The clock is ticking. On Thursday morning (5 October), CBS employees will know if they are up for dismissal or not. But what will happen on the day? What emotional stages are you likely to encounter? And who will be there to pick you up when you are feeling the blow of being laid off? CBS WIRE has talked to HR and the consulting agency Actief Hartmanns to provide you with answers.

  • News

    Network, network, network – CBS graduates advise on getting your first job

    There are many approaches to finding your first job. Three recent CBS graduates talk about how they landed theirs. Their approaches were quite different, yet they all highlight networking as a key element.

  • News

    A-Z of the dismissals

    In these final days of September, the fate of a number of CBS employees is being decided. The final amount of money saved on salaries via voluntary severance agreements (aka redundancy packages, Ed.) and senior agreements will be known.  After this, the actual number of employees up for dismissal will be decided by management – and then the individuals will be selected.

  • News

    Layoffs break the crucial trust between organisation and employee

    CBS is laying off a number of employees soon, which will affect our university in different ways. When employees are fired without having done anything wrong, it shatters the trust between the organisation and employees, while also taking a toll on productivity, according to a CBS expert. Layoffs also affect the ‘survivors’, who are forced to adapt to a changed workload and the loss of cherished colleagues.

  • News

    Here to help – at the touch of a button and at Campus Desk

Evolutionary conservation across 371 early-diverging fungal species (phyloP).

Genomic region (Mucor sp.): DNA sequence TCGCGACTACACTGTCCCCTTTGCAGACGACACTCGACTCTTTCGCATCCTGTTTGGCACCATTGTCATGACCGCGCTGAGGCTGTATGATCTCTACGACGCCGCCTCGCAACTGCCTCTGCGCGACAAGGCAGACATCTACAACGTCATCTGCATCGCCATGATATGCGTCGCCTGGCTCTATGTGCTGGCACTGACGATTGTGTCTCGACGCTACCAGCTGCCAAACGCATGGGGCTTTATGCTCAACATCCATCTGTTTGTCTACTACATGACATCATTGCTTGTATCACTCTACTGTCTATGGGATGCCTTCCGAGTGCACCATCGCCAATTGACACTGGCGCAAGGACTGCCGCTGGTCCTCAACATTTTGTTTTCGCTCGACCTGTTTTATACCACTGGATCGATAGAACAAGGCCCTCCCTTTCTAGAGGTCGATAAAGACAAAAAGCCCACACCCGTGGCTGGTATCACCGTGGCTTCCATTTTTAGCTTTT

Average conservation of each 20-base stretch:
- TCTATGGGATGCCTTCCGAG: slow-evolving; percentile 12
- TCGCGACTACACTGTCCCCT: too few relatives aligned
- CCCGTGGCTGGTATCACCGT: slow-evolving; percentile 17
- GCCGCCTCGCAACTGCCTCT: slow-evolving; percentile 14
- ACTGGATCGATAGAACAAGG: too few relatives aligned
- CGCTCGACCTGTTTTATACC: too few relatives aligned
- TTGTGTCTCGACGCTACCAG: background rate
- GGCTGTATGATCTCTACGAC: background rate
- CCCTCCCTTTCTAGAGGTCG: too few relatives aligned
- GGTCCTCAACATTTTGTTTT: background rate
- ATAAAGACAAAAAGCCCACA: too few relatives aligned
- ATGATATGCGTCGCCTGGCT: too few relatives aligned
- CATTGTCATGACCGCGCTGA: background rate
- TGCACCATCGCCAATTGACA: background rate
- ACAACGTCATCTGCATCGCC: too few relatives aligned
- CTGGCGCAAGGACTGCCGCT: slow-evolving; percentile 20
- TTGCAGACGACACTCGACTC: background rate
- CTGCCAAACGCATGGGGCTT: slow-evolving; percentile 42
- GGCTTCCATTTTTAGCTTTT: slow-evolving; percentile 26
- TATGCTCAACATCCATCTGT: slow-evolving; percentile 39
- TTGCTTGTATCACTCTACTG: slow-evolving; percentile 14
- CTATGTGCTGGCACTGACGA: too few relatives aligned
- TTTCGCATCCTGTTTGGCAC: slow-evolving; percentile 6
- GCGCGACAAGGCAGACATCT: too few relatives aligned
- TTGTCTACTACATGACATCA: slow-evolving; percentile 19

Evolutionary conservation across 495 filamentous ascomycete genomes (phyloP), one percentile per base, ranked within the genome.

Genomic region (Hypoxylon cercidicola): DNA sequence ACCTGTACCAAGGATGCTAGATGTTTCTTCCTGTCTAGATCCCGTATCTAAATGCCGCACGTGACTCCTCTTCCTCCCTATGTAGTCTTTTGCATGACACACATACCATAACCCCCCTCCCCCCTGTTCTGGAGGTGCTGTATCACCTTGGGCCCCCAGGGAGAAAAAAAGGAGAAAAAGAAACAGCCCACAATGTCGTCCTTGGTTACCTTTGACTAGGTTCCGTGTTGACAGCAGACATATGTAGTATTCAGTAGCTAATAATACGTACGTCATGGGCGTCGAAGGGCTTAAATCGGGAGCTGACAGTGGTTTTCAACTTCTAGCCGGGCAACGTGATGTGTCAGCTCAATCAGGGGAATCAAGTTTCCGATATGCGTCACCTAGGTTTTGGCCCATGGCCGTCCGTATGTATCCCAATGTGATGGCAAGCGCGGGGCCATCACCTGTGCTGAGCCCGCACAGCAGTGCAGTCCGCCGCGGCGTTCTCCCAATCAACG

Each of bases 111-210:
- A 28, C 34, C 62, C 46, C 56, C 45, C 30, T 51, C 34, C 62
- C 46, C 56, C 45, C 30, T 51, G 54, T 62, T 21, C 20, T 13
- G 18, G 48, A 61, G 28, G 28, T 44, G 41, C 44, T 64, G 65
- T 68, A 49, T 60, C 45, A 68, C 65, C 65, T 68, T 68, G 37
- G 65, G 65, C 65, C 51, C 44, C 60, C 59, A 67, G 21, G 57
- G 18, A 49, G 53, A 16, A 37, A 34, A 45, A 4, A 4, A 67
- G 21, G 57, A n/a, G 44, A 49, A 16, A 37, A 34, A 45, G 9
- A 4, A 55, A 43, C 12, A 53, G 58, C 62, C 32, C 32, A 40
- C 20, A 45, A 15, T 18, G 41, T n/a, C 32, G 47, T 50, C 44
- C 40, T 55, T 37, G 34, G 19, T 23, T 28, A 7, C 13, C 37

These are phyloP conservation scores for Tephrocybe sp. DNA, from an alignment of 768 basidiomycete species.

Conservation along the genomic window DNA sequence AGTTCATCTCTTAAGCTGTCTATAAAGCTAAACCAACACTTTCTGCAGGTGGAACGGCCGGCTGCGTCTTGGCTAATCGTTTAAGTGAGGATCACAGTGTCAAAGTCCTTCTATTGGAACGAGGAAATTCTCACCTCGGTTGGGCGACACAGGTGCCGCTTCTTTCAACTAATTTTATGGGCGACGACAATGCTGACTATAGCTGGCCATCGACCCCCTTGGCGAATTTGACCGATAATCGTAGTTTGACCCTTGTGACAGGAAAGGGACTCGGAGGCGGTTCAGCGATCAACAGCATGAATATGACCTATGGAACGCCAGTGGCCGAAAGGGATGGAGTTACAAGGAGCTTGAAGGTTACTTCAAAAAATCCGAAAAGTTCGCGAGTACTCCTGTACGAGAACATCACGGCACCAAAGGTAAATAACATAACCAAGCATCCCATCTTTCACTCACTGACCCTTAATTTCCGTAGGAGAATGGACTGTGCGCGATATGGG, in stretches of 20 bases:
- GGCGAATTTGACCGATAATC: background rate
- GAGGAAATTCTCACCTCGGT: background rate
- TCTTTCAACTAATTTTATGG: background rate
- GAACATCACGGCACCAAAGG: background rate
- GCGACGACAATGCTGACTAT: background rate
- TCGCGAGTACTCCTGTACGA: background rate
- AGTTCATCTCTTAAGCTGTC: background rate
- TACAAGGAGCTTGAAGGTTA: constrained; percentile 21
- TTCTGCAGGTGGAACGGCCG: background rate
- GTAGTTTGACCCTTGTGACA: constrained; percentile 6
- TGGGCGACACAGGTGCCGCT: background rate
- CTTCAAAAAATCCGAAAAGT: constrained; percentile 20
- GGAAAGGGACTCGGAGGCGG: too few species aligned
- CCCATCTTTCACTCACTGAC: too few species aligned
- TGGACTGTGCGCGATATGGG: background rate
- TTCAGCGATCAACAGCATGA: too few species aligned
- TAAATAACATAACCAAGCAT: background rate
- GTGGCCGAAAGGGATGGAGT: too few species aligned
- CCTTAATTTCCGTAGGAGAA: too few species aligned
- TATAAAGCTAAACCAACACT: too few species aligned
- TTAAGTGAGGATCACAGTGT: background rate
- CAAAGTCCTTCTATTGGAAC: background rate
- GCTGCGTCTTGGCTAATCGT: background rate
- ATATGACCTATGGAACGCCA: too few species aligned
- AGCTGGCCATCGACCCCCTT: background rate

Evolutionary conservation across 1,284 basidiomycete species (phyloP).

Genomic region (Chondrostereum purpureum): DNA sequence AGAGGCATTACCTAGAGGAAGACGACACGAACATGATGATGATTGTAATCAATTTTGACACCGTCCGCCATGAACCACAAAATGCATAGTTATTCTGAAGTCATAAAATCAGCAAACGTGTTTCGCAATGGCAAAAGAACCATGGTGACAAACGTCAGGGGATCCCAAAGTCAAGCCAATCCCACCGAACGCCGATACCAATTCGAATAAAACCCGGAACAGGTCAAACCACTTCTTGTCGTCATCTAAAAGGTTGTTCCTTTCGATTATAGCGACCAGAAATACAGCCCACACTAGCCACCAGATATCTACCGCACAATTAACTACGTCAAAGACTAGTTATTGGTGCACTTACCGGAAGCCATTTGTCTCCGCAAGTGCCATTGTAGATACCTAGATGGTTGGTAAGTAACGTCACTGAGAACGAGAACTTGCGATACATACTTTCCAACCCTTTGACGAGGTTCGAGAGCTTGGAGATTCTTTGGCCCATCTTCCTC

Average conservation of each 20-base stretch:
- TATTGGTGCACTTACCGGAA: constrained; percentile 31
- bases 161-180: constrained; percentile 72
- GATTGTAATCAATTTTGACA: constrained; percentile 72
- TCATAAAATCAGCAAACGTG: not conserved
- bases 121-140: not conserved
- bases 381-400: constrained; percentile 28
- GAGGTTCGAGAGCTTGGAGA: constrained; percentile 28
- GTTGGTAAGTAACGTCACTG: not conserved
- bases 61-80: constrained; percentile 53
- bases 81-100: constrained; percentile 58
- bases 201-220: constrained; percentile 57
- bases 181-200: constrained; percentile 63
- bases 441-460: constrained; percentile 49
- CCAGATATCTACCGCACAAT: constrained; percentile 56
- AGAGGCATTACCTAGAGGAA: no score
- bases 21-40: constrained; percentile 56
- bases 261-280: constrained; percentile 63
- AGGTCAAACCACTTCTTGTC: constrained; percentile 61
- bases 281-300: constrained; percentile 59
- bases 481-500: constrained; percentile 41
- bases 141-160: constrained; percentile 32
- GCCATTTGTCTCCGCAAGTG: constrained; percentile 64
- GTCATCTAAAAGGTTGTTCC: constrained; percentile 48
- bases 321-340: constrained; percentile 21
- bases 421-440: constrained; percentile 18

Exam anxiety? Lost student card? I’ve wedged my car between a Fiat 500 and a lamp post, can you help? You never know what you’ll be asked next. But that’s just how the Campus Desk team like it. And if they can’t fix your problem, they’ll know someone who can. CBS WIRE asked the team about the whole range of topics they advice on every day.

  • Gif of the week
  • News

    CBS Quiz Time: Unraveling the success story

    A successful university environment such as CBS is often associated with academic pursuits, but campus life extends far beyond the classroom. At CBS Quiz Time, a student society motivated by creative thinking and social engagement, students join in a refreshing range of creativity, excitement, and social interaction. CBS WIRE talked to Celine Møller-Andersen to find out about the society’s vision, strategies and the factors that are driving its rapid expansion.

  • News

    Why so sudden? The CBS financial crisis explained

    Employees and union representatives have posed many questions in the wake of the 17 August announcement of a firing round. In this interview, University Director Arnold Boon explains how Senior Management has been working with the budget and a change of financial strategy since the fall of 2022, and why layoffs are now necessary.

Follow CBS students studying abroad

CBS WIRE collaborates with

Stay connected